I bought a tilt base and need to install it first. I had the R7 up until June when the Monsoon season hit this area.
The Cushcraft R7 was the tallest thing around here next to the FM radio tower 1/4mi away.
Lightning is always so intense that I decided to take it down for fear of a strike on it.
DOUBLE CHECK, that you have a GOOD RFC1 in the black matching box, MN7 of your R-7 vertical.

RFC1 is there to drain atmospheric static charges from the vertical element.  
Radio Spares (UK), part number, 213-1932, 470uH, 0.3A (costs just under one UK pound).

Nearby Lightning strikes have been known to OPEN (no static drain function, but R-7 usuable) or SHORT (R-7 not functional, high SWR) RFC1.
http://www.iol.ie/~bravo/r7_vertical.htm

==
w9gb
« Last Edit: September 20, 2012, 11:23:46 AM by W9GB » Logged
KF7NUA
Member

Posts: 153




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« Reply #28 on: September 21, 2012, 06:41:16 AM »

Quote from: kf7nua
I bought a tilt base and need to install it first. I had the R7 up until June when the Monsoon season hit this area.
The Cushcraft R7 was the tallest thing around here next to the FM radio tower 1/4mi away.
Lightning is always so intense that I decided to take it down for fear of a strike on it.
DOUBLE CHECK, that you have a GOOD RFC1 in the black matching box, MN7 of your R-7 vertical.

RFC1 is there to drain atmospheric static charges from the vertical element.  
Radio Spares (UK), part number, 213-1932, 470uH, 0.3A (costs just under one UK pound).

Nearby Lightning strikes have been known to OPEN (no static drain function, but R-7 usuable) or SHORT (R-7 not functional, high SWR) RFC1.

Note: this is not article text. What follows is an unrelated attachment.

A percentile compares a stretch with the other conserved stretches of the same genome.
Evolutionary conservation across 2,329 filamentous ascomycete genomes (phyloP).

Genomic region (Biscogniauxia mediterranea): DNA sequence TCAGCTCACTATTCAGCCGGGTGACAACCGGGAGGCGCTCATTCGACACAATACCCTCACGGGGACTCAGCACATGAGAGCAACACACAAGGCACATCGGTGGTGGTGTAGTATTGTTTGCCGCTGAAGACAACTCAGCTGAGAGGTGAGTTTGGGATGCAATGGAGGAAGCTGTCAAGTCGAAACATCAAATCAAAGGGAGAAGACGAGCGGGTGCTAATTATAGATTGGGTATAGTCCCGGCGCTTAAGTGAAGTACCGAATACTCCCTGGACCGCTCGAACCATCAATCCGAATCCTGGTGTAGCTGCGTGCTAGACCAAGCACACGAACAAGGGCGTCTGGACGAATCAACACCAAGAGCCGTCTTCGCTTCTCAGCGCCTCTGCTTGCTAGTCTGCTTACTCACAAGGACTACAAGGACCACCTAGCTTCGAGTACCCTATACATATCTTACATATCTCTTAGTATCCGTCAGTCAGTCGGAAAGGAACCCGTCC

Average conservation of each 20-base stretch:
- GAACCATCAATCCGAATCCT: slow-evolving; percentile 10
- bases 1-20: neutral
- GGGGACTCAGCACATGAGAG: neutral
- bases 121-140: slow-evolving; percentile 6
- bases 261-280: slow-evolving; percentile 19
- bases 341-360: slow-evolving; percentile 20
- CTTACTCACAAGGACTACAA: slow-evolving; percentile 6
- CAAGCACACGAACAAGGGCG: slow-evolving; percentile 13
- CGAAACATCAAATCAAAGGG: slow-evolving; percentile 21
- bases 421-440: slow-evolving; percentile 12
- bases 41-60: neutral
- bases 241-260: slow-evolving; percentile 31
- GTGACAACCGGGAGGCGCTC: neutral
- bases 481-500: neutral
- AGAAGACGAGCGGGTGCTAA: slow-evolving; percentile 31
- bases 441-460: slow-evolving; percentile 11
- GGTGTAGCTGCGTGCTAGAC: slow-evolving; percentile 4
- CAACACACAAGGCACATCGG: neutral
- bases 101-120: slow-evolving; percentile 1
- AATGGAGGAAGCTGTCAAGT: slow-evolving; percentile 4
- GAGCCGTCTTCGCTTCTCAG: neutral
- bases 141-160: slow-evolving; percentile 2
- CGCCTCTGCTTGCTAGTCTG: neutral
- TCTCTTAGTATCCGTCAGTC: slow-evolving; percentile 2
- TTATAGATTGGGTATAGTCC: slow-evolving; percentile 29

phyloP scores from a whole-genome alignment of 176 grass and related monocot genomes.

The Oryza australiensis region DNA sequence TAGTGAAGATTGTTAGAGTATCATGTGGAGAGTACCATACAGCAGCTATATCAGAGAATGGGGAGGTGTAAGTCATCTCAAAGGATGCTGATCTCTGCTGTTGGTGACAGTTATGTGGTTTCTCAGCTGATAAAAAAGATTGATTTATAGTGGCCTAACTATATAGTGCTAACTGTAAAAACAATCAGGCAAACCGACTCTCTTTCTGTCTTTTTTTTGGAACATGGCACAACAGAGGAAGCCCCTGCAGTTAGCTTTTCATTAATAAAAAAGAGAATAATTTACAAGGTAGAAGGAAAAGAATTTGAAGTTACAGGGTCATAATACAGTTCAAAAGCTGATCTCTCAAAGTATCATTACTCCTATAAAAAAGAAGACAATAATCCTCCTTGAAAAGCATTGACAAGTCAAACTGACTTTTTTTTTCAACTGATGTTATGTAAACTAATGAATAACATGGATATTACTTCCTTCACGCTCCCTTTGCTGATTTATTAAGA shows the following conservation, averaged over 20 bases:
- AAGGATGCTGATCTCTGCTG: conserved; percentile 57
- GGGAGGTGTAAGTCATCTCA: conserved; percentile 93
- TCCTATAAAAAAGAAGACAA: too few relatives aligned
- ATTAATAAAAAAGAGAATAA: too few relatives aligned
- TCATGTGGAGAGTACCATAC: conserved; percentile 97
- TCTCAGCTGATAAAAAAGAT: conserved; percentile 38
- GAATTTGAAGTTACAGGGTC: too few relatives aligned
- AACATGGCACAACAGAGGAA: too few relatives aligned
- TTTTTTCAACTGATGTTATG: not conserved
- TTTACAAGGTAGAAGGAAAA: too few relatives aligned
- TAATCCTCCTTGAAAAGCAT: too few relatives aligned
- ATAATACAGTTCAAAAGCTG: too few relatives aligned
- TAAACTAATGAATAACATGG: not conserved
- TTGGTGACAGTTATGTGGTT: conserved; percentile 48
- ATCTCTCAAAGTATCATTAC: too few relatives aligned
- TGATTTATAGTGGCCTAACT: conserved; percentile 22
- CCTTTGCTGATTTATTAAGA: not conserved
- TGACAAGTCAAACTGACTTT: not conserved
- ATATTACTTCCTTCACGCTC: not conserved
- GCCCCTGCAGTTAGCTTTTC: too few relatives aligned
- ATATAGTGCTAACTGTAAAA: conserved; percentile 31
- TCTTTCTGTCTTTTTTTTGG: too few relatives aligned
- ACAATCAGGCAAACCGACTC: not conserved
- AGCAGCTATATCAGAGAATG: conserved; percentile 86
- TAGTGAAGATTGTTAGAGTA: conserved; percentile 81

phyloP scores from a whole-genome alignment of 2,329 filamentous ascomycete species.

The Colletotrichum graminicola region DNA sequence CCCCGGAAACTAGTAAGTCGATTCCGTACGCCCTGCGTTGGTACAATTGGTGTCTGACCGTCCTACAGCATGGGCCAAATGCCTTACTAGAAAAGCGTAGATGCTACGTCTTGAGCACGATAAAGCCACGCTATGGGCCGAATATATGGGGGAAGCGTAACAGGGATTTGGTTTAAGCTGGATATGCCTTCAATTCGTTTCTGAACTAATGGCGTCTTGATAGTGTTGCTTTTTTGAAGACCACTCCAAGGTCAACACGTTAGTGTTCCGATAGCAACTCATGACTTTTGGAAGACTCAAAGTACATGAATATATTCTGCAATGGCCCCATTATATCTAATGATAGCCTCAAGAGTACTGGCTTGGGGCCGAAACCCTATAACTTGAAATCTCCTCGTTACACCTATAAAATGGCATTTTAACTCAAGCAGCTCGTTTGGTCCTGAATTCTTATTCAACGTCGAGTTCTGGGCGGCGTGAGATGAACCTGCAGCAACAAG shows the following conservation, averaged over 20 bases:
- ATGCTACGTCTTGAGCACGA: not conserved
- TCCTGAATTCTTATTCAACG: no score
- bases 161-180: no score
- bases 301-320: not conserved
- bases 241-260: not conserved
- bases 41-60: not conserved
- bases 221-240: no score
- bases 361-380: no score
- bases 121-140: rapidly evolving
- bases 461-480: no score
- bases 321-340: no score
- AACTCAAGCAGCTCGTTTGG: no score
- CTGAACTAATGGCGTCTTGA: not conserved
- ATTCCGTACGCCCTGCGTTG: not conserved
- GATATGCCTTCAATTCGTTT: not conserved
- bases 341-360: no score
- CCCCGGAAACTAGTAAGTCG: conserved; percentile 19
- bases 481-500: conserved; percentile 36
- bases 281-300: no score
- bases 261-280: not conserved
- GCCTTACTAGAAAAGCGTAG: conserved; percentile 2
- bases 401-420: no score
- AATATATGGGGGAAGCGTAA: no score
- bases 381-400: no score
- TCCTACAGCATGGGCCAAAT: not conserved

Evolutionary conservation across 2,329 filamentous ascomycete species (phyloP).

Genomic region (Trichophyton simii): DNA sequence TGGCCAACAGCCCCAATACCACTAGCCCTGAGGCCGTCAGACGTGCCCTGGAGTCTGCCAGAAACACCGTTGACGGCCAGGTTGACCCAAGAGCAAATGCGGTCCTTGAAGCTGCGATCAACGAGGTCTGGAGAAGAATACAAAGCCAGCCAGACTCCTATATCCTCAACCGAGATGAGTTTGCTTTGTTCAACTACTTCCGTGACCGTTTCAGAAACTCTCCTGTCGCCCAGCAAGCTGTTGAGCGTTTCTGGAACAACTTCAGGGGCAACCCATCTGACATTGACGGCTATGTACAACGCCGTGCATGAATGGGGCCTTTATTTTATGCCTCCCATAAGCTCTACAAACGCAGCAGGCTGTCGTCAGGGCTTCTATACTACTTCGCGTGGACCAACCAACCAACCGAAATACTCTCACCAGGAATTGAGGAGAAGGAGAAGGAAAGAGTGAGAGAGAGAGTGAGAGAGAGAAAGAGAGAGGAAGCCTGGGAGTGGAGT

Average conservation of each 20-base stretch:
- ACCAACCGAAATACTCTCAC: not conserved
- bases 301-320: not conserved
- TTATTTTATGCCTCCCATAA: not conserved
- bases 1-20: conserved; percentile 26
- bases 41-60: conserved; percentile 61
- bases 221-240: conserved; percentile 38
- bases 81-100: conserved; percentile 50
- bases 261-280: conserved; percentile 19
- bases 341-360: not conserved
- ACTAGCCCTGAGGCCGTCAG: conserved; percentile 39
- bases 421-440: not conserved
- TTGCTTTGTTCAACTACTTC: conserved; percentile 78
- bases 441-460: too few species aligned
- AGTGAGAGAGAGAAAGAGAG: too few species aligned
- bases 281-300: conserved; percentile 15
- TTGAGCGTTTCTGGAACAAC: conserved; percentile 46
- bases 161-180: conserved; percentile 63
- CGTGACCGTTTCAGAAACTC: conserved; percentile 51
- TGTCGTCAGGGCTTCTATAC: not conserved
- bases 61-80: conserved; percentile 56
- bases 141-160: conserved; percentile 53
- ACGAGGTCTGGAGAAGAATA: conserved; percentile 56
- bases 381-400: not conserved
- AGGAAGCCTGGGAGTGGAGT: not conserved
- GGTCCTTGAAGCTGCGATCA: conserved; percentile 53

http://www.iol.ie/~bravo/r7_vertical.htm

==
w9gb

Thank you for the link  Grin
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AE5JU
Member

Posts: 223




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« Reply #29 on: September 22, 2012, 09:54:08 PM »

My previous suggestion was to add the 80m loading coils and extension wires to
the 20m wires rather than the 40m wires.  You can then get all three bands in
the same space as a 40m dipole.

Here is an example (though you don't need to follow all the details):

http://www.hamuniverse.com/ae5jufielddayantenna.html

I was just about to mention that...  ;- )

BTW, Field Day before last, we made contacts from here on the Louisiana Gulf Coast from NY to San Diego, CA with two of these antennas, on 20 and 15 meters with 50 w SSB from a Ten-Tec Scout, and FL, GA, SC, FL, AL, MS, OK, TX on 40 m with 100 w SSB from an Icom 718.  Also have checked in on LA and TX nets on 75 m operating from a nearby school yard with the 718 and 100 w SSB, using batteries.

The 75 m / 20 m portion is about the same span as the 40 / 15 meter portion.

Paul - AE5JU
« Last Edit: September 22, 2012, 10:04:19 PM by AE5JU » Logged